Continuous process improvement is a common organizational aspiration, and it is one of the most difficult things an organization can attempt. The continuous aspect is quite a challenge, as is realizing business performance improvements—especially once the easy and obvious changes have been made. Organizations need an ‘internal improvement engine’ that replaces insistence with evidence.

Process Architecture vs the Organisation Chart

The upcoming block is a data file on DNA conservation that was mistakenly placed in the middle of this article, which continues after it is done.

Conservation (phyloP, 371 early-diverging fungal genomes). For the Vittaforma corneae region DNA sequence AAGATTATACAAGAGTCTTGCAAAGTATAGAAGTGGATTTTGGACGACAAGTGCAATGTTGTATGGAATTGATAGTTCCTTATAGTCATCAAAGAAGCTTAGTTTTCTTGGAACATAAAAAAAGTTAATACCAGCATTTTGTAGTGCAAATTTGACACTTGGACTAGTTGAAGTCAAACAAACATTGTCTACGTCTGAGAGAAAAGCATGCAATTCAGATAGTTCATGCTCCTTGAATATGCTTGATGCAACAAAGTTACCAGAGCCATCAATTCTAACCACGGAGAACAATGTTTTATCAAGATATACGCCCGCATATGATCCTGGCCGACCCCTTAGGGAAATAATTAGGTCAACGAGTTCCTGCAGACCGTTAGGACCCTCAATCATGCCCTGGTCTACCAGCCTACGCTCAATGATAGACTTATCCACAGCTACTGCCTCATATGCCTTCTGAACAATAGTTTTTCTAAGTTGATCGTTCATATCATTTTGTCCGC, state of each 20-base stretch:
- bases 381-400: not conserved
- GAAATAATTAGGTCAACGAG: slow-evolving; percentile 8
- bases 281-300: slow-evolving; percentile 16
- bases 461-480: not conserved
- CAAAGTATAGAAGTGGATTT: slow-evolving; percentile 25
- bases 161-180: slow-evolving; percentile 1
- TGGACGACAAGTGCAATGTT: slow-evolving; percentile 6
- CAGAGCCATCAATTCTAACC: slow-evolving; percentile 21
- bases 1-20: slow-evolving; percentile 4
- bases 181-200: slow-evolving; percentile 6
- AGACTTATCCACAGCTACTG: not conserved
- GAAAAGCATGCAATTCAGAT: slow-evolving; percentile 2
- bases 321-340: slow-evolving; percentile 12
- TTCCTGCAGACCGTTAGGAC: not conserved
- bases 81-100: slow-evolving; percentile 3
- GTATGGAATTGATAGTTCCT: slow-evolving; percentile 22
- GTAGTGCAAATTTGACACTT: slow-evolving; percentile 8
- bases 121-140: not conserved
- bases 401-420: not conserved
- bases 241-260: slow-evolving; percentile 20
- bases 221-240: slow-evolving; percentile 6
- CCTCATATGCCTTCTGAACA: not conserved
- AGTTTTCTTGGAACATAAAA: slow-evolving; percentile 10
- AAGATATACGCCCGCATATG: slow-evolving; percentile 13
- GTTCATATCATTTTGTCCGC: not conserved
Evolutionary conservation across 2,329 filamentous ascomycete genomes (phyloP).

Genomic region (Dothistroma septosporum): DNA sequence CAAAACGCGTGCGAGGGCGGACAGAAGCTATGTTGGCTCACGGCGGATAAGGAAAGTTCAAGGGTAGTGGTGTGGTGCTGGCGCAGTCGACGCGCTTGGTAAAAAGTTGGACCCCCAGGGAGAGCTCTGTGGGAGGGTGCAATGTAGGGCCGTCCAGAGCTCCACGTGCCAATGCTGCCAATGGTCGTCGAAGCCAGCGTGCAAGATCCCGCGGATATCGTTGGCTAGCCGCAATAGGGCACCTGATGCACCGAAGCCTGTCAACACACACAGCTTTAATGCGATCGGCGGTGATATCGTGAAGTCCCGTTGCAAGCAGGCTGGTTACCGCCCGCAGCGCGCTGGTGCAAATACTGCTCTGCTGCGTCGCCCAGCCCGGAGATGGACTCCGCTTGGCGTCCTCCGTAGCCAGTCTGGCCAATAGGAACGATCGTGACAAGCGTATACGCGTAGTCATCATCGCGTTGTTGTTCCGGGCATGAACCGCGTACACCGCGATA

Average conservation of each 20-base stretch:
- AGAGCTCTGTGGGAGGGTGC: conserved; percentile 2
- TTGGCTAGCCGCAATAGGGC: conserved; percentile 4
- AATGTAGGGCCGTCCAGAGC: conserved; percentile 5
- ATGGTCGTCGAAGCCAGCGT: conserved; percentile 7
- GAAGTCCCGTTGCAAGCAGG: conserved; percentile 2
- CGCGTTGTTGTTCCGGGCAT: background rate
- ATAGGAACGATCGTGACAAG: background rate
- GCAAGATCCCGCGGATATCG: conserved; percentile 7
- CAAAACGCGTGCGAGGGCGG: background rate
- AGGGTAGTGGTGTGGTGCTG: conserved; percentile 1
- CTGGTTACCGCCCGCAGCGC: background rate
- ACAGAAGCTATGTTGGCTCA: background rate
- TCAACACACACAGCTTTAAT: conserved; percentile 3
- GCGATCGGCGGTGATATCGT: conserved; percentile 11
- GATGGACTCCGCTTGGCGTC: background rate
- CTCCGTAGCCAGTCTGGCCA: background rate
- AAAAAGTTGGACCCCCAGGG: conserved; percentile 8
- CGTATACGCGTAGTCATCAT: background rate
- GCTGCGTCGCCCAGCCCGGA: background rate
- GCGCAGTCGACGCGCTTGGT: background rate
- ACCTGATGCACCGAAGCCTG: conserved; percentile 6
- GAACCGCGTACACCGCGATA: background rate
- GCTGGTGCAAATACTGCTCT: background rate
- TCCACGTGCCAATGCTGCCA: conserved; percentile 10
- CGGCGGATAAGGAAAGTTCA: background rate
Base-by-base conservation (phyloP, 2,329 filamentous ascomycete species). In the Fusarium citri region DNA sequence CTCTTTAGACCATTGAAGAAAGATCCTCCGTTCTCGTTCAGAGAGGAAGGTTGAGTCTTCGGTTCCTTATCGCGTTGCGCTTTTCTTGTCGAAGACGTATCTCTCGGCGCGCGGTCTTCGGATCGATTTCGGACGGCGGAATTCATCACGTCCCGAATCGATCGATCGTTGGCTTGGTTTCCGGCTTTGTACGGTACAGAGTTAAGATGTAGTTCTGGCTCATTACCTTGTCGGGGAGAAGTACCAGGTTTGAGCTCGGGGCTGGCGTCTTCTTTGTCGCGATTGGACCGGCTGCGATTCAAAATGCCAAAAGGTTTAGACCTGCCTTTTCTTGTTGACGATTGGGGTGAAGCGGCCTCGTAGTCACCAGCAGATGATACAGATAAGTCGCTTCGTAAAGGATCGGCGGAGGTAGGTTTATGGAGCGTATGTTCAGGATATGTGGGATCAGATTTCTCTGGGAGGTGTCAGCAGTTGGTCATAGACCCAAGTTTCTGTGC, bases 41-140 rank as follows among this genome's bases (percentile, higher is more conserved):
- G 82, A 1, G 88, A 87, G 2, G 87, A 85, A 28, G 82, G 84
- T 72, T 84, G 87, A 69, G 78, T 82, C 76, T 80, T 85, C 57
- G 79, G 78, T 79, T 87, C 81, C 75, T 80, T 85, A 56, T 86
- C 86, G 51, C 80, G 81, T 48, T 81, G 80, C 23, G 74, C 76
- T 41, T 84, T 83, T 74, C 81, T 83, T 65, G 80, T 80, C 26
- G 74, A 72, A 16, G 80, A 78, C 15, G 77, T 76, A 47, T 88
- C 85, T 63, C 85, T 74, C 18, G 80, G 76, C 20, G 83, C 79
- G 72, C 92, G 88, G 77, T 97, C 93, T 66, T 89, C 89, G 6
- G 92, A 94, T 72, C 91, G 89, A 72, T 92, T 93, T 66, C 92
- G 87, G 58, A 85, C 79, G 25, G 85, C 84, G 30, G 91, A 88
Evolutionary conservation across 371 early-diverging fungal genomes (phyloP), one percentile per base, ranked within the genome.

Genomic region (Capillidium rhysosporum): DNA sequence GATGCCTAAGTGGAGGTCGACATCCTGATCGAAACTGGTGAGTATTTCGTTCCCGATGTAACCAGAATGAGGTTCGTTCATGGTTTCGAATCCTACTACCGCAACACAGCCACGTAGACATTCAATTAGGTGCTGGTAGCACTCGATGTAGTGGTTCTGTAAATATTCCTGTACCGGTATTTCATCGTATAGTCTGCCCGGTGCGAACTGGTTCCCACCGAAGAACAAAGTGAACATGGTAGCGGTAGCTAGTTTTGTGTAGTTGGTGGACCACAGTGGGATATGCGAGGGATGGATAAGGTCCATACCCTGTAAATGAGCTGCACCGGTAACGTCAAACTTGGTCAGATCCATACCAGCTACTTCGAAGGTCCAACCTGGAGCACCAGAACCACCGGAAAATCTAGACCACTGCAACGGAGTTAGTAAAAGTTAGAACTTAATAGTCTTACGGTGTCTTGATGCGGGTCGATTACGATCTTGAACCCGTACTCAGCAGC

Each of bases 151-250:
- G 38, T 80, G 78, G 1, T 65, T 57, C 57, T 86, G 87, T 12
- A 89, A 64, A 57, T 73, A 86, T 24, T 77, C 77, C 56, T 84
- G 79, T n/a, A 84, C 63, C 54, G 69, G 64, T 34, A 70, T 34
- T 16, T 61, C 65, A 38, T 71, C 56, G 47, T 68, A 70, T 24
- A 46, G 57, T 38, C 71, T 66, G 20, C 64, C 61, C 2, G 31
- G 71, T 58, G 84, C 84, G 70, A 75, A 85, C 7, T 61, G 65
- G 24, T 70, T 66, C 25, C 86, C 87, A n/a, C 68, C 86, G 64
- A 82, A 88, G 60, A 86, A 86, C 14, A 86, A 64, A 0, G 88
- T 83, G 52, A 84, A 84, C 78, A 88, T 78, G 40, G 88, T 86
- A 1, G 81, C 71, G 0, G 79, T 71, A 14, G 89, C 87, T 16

In my working life I spend a lot of time working with client organizations to discover and capture useful models of their process architecture. In every country, industry sector, organization type and size, there is a common problem that bedevils every project. We all, and I include myself here, can too easily slip into the habit of the last 100 years (or you might argue 1,000 years) of visualizing the organization as its organization chart. Comments such as “What about the work they do in department X?” might just be a useful test for a developing process architecture, or they might indicate a lack of understanding of what the architecture represents.